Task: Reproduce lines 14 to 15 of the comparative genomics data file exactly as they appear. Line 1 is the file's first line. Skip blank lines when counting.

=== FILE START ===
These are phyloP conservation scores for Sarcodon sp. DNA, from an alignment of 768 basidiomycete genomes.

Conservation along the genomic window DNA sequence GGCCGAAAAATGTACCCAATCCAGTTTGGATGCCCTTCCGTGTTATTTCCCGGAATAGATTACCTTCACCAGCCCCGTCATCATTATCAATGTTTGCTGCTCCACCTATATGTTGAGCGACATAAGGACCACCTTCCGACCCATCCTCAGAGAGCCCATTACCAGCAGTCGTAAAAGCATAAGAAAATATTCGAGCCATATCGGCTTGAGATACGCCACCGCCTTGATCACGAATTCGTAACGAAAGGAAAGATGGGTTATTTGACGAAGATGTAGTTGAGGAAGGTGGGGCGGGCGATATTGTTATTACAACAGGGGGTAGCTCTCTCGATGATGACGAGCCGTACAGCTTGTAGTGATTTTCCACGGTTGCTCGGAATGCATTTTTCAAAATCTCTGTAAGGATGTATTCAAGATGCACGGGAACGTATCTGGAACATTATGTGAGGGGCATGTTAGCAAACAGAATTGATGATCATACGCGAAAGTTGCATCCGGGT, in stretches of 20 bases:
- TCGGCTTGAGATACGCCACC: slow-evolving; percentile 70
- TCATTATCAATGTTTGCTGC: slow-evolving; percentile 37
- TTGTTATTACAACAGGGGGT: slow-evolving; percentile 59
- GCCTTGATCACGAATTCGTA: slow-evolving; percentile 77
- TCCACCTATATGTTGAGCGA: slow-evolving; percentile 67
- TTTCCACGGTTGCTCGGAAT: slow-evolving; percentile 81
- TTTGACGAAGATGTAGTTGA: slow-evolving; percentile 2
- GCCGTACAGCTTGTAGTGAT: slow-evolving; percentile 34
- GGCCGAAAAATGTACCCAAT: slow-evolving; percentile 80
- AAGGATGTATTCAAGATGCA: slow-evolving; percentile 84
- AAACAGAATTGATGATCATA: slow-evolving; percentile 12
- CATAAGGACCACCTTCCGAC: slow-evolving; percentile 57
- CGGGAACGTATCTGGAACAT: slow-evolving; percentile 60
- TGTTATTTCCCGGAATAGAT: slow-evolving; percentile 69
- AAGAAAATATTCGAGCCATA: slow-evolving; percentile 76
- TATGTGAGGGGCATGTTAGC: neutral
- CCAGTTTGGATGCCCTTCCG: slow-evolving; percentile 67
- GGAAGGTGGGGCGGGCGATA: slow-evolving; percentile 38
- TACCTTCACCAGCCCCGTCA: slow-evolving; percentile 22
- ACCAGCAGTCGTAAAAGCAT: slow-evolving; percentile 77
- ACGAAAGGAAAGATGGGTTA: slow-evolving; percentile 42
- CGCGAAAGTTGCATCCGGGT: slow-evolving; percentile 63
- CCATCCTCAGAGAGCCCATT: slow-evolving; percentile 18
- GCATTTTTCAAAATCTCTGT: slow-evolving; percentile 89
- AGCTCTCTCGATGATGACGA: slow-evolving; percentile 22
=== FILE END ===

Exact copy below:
- CATAAGGACCACCTTCCGAC: slow-evolving; percentile 57
- CGGGAACGTATCTGGAACAT: slow-evolving; percentile 60